Sunday 24 March 2019

Isa was centre stage in the Blues' road to Europe's summit

Remarkable Nacewa and Strauss to retire at the end of the season

Leinster’s Isa Nacewa and Richardt Strauss who will depart the club at the end of this season
Leinster’s Isa Nacewa and Richardt Strauss who will depart the club at the end of this season

"Hey, there's yer man," said a friend with a sharp elbow to the ribs.

"What man?"

"Yer man who plays for Munster, Doug Howlett."


"Over there at the bar with the big puffed up jacket."

"That's not Howlett."

"What? Are you sure?"


"Who is it?"

"Isa Nacewa."


"Isa Nacewa, Leinster's new foreign player."

"Is he any good?"

"I guess we'll see."

IT was one of those beautiful chilly, winter afternoons in Mulligan's Pub on Poolbeg Street on November 15, 2008.

Ireland were about to lose to New Zealand once again and Nacewa was easing his way into life in Dublin, just three games into 182 caps and 700 points - and still counting - for Leinster.

Back then, you couldn't really blame someone with a passing interest in the game from mistaking Nacewa for Howlett.

It must have been the hair, those jet black, tightly screwed curls which have gently receded as the game and time have taken their toll.

He just can't do this anymore.


Isa Nacewa will hang up his blue shirt for the second and last time at the end of this season.

When the story came this hack's way a while back, the normal rules did not apply.

There was pause for thought and time enough for an inquiry to be made through official channels for an interview to disclose Nacewa's intentions.

It was met with 'a gentleman's request' - not a demand - that the old soldier be left to play out his days in relative anonymity, except for the odd slashing break on the edges and one of those rib-rattling thumps in the centre, on the wing or anywhere else the coaches please.

Typical of the man, the 35- year-old did not want the story to come out before his last game, in case it was a distraction to Leinster.

Afterall, he has been here before.

The sense of déjà vu must still linger from 2013 when Nacewa's retirement from the game was made public in March of what was supposed to be his last season.

In his five years, he had won over an adoring public to become 'a cult hero,' the simple chant of 'Iiiiissaaa' regularly ringing out around The RDS.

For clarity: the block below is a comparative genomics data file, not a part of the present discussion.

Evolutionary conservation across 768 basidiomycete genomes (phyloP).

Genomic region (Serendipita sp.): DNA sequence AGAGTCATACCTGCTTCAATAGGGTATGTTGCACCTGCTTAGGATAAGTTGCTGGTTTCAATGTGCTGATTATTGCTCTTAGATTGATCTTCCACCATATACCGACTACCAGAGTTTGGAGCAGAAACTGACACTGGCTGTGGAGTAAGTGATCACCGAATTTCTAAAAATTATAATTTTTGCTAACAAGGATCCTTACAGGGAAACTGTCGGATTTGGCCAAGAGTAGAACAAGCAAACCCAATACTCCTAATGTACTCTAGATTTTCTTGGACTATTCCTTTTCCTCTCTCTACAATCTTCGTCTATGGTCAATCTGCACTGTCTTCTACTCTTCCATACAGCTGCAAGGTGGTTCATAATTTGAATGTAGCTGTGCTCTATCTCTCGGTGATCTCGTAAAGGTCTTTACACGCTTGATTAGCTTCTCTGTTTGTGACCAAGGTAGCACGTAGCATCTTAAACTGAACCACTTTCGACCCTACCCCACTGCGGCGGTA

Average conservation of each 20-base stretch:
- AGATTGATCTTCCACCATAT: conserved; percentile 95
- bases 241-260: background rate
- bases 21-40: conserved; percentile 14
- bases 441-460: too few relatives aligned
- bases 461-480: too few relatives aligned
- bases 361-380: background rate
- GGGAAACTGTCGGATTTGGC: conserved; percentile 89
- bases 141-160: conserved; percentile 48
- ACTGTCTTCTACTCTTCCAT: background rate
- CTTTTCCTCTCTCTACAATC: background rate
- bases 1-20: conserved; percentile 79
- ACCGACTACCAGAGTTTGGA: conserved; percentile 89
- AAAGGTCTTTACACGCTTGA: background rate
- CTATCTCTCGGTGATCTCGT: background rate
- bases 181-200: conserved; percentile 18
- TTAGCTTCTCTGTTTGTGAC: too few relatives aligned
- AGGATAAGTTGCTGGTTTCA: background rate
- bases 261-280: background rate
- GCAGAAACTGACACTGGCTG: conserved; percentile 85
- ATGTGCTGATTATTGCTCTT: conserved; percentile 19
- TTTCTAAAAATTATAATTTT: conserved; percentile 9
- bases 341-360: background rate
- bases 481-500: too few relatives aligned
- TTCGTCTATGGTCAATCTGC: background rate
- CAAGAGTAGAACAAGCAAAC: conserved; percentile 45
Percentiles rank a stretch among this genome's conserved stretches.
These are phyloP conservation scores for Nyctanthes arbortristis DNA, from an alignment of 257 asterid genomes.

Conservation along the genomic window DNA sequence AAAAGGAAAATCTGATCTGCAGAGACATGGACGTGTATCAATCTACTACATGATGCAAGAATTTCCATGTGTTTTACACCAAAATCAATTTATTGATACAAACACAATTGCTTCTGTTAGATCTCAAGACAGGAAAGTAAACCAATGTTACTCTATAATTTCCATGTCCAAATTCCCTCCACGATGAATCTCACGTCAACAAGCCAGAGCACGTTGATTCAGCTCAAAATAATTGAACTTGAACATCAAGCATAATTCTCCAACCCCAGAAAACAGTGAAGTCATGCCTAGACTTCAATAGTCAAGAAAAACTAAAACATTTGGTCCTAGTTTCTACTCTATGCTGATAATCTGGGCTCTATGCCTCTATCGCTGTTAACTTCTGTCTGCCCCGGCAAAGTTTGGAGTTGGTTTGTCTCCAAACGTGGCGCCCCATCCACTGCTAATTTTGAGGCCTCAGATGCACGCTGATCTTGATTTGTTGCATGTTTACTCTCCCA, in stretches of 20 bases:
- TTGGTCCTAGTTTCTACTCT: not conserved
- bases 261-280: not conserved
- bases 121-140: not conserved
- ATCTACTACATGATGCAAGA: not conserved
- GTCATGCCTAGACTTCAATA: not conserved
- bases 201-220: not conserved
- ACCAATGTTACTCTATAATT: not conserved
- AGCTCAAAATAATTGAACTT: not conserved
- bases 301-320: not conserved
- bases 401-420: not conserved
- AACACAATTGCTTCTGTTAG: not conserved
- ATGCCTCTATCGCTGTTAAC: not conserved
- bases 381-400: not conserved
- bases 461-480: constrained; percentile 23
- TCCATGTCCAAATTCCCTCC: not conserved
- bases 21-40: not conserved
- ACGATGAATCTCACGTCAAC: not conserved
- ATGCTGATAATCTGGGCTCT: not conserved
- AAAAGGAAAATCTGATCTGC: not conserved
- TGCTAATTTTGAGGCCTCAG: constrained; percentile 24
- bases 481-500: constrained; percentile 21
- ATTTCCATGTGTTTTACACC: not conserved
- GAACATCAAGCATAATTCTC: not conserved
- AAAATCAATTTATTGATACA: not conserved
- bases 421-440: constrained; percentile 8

The garlands of three Heineken Cup, one Challenge Cup and one League medals hung around his neck.

Initially, he was Leinster's 'Mr Fixit,' playing anywhere his coach Michael Cheika wanted in the first two years.

When the time came for the Australian to move on, it was Nacewa's knowledge of a coach from his old life in New Zealand that brought Joe Schmidt to Leinster in 2010 and, ultimately, to Ireland in 2013.

Earlier that year, Nacewa, denied All Black status by a one-cap cameo for Fiji in 2003, had gathered up his medals, his wife Simone and Irish-born girls, the twins Mia and Ellie and Lucy to return home.


His work was done. Or so he thought.

When Schmidt embarked on the road to international rugby, Matt O'Connor was employed to maintain standards at Leinster as a trophy destination.

Despite the PRO12 League title, the relationship between O'Connor and Leinster went sour and was dissolved.

Forwards coach Leo Cullen was ushered in as the new head with just one year as an assistant banked.

When Leinster limped through the first season, Cullen was shrewd enough to know he needed experience on the field and off it.

This is what led to the contact with Stuart Lancaster and, even before that, to his old team-mate Nacewa.

They say you should never go back.

Nacewa was on a hiding to nothing when answering Cullen's call.

He had kept the promise he made on leaving Leinster in 2013 to play for no other club.

However, this meant two years without rugby and led to accusations of Leinster looking back, not forward in a time of need.

Leinster's club captain has done more than any player, Irish or overseas, to put the province where it has been since 2009.

"He's the common denominator on all success," said Brian O'Driscoll. "You get to a point where there is a disconnect between you and the 20-21 year-olds.

"It's not as easy when you're the oldest guy and, on the pitch, you're looking down and you're going, 'I'm actually getting to the point where I could be your father. I think I need to exit stage left.'"

Nacewa is more Leinster than anyone because he has done more than any other player to turn it into a European superpower.


JAMIE HEASLIP: 12 British & Irish Lions caps, 95 Ireland caps, 229 Leinster caps.

CATHAL MARSH: 26 Leinster caps.

JORDI MURPHY: 20 Ireland caps, 104 Leinster caps.

ISA NACEWA: 1 Fiji cap, 182 Leinster caps.

RICHARDT STRAUSS: 17 Ireland caps, 154 Leinster caps.

PEADAR TIMMINS: 12 Leinster caps.

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